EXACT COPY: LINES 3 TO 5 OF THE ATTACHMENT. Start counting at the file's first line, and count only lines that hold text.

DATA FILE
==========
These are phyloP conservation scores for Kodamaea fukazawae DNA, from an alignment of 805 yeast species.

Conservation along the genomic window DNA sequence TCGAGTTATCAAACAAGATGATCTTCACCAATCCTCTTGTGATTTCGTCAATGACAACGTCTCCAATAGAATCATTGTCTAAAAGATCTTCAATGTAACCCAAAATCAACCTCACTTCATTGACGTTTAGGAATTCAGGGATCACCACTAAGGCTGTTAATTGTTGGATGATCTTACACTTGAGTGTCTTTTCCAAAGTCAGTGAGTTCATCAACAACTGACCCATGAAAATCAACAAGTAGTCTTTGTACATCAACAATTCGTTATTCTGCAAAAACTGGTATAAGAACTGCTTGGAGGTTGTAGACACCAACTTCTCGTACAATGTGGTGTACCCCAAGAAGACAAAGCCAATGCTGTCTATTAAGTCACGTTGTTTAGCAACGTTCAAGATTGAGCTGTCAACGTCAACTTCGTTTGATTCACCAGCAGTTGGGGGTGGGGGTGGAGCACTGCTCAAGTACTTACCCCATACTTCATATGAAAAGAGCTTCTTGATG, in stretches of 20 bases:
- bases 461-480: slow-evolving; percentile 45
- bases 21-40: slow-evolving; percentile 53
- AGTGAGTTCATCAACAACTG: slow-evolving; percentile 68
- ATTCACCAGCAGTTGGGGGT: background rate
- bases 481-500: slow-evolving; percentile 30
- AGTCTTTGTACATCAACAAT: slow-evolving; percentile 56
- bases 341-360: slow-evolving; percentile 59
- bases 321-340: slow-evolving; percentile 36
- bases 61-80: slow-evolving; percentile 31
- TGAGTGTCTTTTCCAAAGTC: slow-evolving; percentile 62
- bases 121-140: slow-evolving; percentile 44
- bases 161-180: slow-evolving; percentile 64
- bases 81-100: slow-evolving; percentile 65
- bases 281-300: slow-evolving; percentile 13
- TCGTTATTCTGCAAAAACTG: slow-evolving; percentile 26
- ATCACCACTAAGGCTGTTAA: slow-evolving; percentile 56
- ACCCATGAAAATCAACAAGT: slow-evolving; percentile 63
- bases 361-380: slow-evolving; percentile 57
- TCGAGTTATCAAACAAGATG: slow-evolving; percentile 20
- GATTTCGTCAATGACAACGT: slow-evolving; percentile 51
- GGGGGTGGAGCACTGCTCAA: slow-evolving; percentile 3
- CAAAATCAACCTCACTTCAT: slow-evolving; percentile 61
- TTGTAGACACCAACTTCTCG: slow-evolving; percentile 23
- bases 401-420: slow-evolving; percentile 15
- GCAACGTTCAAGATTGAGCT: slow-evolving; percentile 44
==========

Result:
- bases 461-480: slow-evolving; percentile 45
- bases 21-40: slow-evolving; percentile 53
- AGTGAGTTCATCAACAACTG: slow-evolving; percentile 68